Earl Ferrers: Expenses which can be directly and solely attributed to travelling to council meetings and other council business can be recovered. The use of a car incurs such expense. The use of a bicycle does not. That is why the legislation extends to cars but not bicycles.

Proposed New Royal Park

Lord Kennet asked Her Majesty's Government:

    Whether the Royal Parks agency is to receive a multimillion pound grant for establishing a new "royal park" and if so where, and why.

The Parliamentary Under-Secretary of State, Department of National Heritage (Lord Inglewood): Responsibility for the subject of the question has been delegated to the Royal Parks Agency under its Chief Executive, Mr. David Welch. I have asked him to arrange for a reply to be given.

Letter to Lord Kennet from the Chief Executive of

the Royal Parks Agency, Mr. David Welch, dated 11 December 1995.

I have been asked by the Parliamentary Under-Secretary of State for National Heritage to reply to your parliamentary Question concerning funding for a new "royal park".

The Agency has sought funding from the Millennium Commission for its proposal for a new royal park on the east side of London. An application was submitted to the Commission last month and is under consideration.

The proposed site of the new park is between Upminster and Aveley, east of the M25, in the boroughs

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of Havering and Thurrock. It would provide high quality parkland for the recreation and enjoyment of the public in an area without any major public park. It would also redress the current imbalance as the existing Royal Parks, with the exception of Greenwich, are located in West London.

Hyde Park West Carriage Drive

Lord Kennet asked Her Majesty's Government:

    Whether it is their intention that the Royal Parks Agency should reduce traffic using the West Carriage Drive of Hyde Park to single lane in each direction and whether this proposal has been fully discussed with the Department of National Heritage and the Department of Transport with the relevant Highway and other authorities in Westminster, Kensington and beyond, and with users, including London Transport and the appropriate taxi-drivers' associations, and with the Garden History Society, and whether it has in all cases received approval; and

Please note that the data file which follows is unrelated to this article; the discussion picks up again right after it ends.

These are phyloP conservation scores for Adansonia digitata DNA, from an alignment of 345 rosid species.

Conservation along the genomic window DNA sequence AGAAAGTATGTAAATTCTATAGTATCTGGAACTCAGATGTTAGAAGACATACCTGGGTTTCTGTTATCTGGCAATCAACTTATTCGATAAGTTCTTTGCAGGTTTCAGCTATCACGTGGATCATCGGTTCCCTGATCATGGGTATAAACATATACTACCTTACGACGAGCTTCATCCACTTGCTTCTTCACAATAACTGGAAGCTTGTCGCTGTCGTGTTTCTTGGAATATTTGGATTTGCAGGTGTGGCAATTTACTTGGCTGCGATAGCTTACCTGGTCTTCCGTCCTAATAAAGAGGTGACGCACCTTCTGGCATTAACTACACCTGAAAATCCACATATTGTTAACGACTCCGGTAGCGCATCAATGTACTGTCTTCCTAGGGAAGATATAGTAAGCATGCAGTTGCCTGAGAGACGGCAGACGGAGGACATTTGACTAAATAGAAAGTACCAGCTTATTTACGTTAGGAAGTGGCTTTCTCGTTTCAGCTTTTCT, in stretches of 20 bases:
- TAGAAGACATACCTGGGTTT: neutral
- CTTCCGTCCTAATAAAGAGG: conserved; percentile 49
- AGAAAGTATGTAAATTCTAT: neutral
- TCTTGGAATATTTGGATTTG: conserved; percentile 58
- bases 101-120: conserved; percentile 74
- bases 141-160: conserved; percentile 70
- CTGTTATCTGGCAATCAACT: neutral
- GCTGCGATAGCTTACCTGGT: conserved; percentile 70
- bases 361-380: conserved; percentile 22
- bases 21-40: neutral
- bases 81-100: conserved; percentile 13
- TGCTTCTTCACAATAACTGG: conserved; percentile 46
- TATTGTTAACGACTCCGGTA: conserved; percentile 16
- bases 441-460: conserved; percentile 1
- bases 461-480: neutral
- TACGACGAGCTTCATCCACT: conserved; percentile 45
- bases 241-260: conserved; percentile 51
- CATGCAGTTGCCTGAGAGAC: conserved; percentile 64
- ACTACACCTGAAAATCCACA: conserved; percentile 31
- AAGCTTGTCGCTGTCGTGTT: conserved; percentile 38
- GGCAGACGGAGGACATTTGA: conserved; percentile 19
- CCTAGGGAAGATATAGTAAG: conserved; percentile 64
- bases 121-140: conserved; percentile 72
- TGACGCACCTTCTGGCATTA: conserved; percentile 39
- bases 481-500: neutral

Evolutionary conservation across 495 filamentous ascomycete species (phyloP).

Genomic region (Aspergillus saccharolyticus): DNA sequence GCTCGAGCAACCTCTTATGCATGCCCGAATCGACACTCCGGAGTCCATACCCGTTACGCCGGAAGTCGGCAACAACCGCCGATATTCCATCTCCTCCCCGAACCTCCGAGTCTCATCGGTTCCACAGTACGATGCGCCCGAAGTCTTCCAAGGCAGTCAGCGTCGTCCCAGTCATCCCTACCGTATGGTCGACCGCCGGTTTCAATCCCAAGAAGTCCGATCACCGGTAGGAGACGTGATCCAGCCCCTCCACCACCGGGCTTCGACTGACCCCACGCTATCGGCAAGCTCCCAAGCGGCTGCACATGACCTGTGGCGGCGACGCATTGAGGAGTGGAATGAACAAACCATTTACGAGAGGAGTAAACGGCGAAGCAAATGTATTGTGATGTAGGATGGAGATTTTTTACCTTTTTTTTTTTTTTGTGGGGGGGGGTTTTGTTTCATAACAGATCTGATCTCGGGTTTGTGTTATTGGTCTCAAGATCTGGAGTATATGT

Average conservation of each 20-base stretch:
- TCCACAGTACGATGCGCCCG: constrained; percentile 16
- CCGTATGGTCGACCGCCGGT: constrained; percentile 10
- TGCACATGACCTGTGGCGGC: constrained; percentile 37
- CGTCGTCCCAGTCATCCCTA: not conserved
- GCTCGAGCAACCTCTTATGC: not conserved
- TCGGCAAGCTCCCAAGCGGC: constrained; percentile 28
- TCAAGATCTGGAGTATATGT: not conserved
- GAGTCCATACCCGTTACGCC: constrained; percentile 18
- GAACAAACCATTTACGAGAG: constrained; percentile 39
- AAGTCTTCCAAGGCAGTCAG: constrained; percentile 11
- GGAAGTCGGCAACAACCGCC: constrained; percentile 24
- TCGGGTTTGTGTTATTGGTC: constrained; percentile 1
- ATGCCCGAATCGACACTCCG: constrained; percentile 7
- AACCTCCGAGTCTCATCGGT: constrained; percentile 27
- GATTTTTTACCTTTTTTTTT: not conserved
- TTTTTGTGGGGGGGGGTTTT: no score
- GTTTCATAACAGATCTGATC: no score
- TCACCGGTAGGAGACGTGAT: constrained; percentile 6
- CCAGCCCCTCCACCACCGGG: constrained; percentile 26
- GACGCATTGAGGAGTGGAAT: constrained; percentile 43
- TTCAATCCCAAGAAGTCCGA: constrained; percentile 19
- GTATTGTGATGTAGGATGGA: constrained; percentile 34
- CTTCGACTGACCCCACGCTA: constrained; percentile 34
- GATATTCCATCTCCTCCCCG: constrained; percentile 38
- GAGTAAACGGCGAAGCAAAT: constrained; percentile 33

What is the increase in the number of parking spaces that would be provided in the West Carriage Drive of Hyde Park under the Royal Parks Agency's recent proposals for narrowing the West Carriage Drive; and

    What is the status of the Agency's "indicative only" proposals at the north and at the south end of the West Carriage Drive of Hyde Park and whether it is in accordance with OECD's recommended practice for parts of a road to be developed before the "macroenvironmental aspects" of the whole scheme have been examined; and

    Whether the road works which the Royal Parks Agency is proposing to the West Carriage Drive take account of the works which will be necessary when Crossrail is being constructed and what co-ordination there is between the parties to these works, Westminster City Council, and others whose interests may be affected; and

    Whether the Royal Parks Agency has made the traffic studies on which the current proposals to reduce traffic flow in the West Carriage Drive of Hyde Park are based available to all the parties affected by this project.

Lord Inglewood: Responsibility for the subject of these questions has been delegated to the Royal Parks Agency under its Chief Executive, Mr. David Welch.

I have asked him to arrange for a reply to be given.

Letter to Lord Kennet from the Chief Executive of